Virginia Extends Voter Registration Deadline Until Oct. 15 After Website Outage : NPR

Virginia’s online voter registration system went down on the worst day possible: the last day that residents are allowed to register to vote.

Bill Smith/Flickr


hide caption

toggle caption

Bill Smith/Flickr

A federal judge in Richmond has ruled that Virginia must extend online and in-person voter registration until 11:59 p.m. on Oct. 15.

The order comes after a construction project accidentally cut a fiber internet line yesterday that took down several state websites, including the Department of Elections website on the last day of voter registration.

U.S. Judge John A. Gibney Jr. made the ruling early Wednesday morning in a lawsuit brought by several voter rights groups.

“There’s really not a lot of harm to the Commonwealth and the state registrars by extending the period of registration in this case,” Gibney Jr. said in the teleconference hearing, “but there is tremendous harm to the people who want to register to vote and to the people who are helping people register to vote.”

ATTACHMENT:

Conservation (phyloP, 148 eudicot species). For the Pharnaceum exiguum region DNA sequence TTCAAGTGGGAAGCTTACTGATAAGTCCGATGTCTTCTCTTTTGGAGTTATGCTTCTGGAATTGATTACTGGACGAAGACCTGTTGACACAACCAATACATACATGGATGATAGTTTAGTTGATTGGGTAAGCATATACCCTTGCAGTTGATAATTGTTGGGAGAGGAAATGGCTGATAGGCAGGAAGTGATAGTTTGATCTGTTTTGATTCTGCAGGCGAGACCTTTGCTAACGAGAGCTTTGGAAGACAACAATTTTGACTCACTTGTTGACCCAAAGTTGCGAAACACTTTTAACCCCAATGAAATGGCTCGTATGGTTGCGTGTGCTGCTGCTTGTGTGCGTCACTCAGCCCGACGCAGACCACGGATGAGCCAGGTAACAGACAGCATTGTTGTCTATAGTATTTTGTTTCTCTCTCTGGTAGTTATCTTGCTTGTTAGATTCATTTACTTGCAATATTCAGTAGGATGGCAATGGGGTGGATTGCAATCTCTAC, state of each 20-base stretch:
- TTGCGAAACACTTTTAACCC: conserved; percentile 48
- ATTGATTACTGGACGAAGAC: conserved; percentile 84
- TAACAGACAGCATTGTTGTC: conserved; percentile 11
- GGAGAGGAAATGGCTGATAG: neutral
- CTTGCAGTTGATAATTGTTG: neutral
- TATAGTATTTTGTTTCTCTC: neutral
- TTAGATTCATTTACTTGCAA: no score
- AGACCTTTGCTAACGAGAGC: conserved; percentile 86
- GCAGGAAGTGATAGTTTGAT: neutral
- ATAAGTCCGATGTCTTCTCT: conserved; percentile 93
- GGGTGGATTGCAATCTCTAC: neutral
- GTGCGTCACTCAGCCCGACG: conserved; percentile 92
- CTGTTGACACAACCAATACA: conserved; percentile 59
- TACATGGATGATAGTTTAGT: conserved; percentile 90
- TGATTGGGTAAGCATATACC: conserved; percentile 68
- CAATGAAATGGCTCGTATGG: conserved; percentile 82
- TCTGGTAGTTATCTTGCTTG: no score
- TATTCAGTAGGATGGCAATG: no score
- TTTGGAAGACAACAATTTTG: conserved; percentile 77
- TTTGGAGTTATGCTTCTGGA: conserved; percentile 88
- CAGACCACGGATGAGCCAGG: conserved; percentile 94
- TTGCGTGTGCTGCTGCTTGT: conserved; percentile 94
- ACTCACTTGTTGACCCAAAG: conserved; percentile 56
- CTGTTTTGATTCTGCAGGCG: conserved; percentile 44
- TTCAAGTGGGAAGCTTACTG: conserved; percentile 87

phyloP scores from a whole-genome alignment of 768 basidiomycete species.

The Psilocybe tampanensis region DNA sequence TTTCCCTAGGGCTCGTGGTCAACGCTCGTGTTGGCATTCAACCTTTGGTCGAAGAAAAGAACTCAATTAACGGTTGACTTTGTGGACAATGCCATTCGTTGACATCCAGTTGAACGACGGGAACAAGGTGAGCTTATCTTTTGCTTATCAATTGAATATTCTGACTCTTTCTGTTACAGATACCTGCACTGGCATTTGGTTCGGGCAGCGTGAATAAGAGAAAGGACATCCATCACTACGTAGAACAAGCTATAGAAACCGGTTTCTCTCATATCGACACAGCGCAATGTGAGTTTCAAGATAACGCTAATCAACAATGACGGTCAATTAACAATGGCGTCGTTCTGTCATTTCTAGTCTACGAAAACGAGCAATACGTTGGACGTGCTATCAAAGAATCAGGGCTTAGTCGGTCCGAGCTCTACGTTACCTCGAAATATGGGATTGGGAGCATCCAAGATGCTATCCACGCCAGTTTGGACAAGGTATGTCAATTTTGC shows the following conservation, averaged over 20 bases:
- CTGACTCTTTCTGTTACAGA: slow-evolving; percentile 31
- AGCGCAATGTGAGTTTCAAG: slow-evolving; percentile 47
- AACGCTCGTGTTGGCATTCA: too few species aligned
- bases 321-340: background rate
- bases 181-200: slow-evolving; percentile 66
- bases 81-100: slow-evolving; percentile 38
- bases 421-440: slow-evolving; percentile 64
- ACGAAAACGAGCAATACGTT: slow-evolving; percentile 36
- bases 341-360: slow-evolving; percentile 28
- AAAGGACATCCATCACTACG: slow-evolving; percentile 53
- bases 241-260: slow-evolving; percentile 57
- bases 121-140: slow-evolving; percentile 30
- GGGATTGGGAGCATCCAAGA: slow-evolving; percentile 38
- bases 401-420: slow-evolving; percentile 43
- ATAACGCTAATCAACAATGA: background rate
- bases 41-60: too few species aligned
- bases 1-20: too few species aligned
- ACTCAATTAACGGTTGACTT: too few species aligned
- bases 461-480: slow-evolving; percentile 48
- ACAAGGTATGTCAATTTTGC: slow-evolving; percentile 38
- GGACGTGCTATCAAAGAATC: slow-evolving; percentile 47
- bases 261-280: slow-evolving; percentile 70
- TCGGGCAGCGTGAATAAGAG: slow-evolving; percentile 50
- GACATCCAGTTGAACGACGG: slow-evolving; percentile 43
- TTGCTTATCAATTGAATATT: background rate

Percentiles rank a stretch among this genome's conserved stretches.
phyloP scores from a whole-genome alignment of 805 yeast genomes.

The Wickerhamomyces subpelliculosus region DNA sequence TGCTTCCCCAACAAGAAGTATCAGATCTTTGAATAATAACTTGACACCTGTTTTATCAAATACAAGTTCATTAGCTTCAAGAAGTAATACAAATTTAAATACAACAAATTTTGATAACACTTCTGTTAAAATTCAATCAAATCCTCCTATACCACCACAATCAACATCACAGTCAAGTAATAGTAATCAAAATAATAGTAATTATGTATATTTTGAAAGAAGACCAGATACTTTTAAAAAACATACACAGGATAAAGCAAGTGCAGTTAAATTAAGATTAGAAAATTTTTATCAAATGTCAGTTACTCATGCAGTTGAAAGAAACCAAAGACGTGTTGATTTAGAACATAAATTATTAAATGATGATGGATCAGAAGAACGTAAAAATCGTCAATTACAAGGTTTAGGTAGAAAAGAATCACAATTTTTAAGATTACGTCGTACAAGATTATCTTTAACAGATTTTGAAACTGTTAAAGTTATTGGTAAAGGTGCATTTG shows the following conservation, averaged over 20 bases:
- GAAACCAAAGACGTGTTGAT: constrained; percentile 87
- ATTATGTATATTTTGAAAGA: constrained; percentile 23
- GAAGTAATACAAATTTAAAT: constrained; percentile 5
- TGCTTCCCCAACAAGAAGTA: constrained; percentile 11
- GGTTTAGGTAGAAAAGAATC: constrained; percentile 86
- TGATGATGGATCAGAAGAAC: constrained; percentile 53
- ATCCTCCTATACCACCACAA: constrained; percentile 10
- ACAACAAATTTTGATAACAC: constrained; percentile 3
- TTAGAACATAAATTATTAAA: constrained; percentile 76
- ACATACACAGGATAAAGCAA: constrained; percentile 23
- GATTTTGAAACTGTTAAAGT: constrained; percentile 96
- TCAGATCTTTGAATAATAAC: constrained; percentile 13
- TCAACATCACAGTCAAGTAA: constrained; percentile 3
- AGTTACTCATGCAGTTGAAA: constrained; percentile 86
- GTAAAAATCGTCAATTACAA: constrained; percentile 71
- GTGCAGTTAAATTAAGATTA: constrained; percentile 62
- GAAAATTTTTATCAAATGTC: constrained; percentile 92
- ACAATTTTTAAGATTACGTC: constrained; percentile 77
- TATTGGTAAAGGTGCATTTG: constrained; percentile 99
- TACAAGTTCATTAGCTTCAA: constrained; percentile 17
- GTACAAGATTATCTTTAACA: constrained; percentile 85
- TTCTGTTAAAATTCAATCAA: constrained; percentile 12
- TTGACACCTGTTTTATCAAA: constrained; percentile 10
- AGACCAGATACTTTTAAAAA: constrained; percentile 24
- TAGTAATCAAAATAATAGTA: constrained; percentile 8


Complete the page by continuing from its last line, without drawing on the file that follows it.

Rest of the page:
Attorney General Mark Herring, who supported the lawsuit, announced the news on Twitter as well.

Voter advocates filed a lawsuit Tuesday to extend Virginia’s deadline.

“Eligible Virginia citizens should not have to pay the price for this technological failure. Unless the voter registration deadline is extended to October 15, 2020, Plaintiffs’ members and others will be deprived of their constitutional right to vote in the November 3, 2020, election,” reads the suit filed by the New Virginia Majority Education Fund, the Virginia Civic Engagement Table and the League of Women Voters of Virginia.

Problems erupted early Tuesday morning when voters noticed they could not access online registration. The

15-Year-Old Computer Whiz Who Died In 2006 Could Become First Millennial Saint : NPR

Cardinal Agostino Vallini, left, holds a relic of 15-year-old Carlo Acutis, an Italian boy who died in 2006 of leukemia, during his beatification ceremony celebrated in the St. Francis Basilica, in Assisi, Italy, on Saturday.

Gregorio Borgia/AP


hide caption

toggle caption

Gregorio Borgia/AP

Cardinal Agostino Vallini, left, holds a relic of 15-year-old Carlo Acutis, an Italian boy who died in 2006 of leukemia, during his beatification ceremony celebrated in the St. Francis Basilica, in Assisi, Italy, on Saturday.